This article originally appeared at Noah Gittell’s Reel Change blog.
There’s been plenty of buzz surrounding Red Tails, the George Lucas blockbuster action picture depicting the daring exploits of the 332nd Fighter Group of World War II, more commonly known as the Tuskegee Airmen. Strictly by the numbers, it’s been considered an initial success, grossing $19 million in a strong opening weekend. Anecdotally, my Facebook and Twitter feed are both testifying to its popularity. People are talking about it.
And if I were strictly a PR flack for Lucasfilm, I’d be focused primarily on trying to find out what people are saying about it.
But as a critical thinker, I have to get beyond the question, “what are people saying?” and get to the bigger question — what should people be saying?
I realize that’s an inherently presumptuous question. People are entitled to their own reactions to any piece of art or commerce. But anytime there is a popular movie or television show that captures the collective attention of a sizable group of people, most of the responses tend to be polarized. Yet, discerning viewers need to be able to give and receive more feedback than just, “it was great!” or “it sucked.”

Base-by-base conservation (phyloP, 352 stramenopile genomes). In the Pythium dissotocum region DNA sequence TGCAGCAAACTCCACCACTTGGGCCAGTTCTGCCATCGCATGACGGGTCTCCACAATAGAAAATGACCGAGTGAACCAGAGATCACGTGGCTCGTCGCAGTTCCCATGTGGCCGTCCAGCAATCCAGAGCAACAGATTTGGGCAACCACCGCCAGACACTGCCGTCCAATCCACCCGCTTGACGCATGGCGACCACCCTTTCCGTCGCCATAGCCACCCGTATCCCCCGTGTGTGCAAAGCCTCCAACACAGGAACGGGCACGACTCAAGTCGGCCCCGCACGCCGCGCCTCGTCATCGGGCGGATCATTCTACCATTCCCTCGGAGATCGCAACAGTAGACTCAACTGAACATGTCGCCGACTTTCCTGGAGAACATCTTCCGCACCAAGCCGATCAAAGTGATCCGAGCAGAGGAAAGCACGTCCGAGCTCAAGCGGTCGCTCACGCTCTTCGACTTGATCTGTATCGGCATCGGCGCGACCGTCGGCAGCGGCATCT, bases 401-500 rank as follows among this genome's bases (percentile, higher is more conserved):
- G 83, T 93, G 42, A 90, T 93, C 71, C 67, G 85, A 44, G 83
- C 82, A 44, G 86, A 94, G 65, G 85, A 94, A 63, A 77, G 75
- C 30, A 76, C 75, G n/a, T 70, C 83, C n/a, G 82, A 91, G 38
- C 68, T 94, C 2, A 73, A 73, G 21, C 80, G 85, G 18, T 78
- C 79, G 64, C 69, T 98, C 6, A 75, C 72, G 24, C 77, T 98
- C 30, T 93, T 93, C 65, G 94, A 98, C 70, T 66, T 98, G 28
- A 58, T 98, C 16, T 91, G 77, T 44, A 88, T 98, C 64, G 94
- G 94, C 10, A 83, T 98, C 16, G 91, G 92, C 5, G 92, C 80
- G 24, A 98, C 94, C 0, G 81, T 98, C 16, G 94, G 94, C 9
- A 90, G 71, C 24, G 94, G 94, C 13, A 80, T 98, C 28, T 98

The truth is, no matter what you thought about the film itself, there are great lessons to be learned in the wake of this Red Tails phenomenon, and we’d all be better off if we could dig deeper and find them.
Lesson one: Before we decide if it’s good or bad, let’s be grateful Red Tails was made.
I know it’s obvious, but really … this can’t be repeated enough: it is amazing that this film ever got made. George Lucas deserves a lot of credit for putting his money on the line to make this film. No disrespect to the well-done mid-’90s HBO version, but Red Tails is the kind of movie that kids and teens might actually want to see, instead of being the kind of movie that they dutifully sit through to please their parents.
When you get right down to it, Black history is American history. But this particular chapter in American history has been so overlooked for so long that it takes a film with a big budget, decent writing, excellent sound design, and other Hollywood perks to get a wider array of people to pay attention and give these heroes their due.
So whether or not Red Tails is a great film is, in my view, mostly irrelevant. It doesn’t need to be great. It just needs to be legit … to have the air and cachet and buzz of a major blockbuster motion picture. And on those grounds, it has succeeded.
Strictly as a piece of WWII-era entertainment, Red Tails is a mixed bag. It’s not as good as, say, last summer’s Captain America. As a matter of fact, I enjoyed Sky Captain and the World of Tomorrow more than I liked Red Tails, despite the fact that it flopped pretty badly at the box office.
Which just goes to show you that critics aren’t always a great indicator of what people will flock to.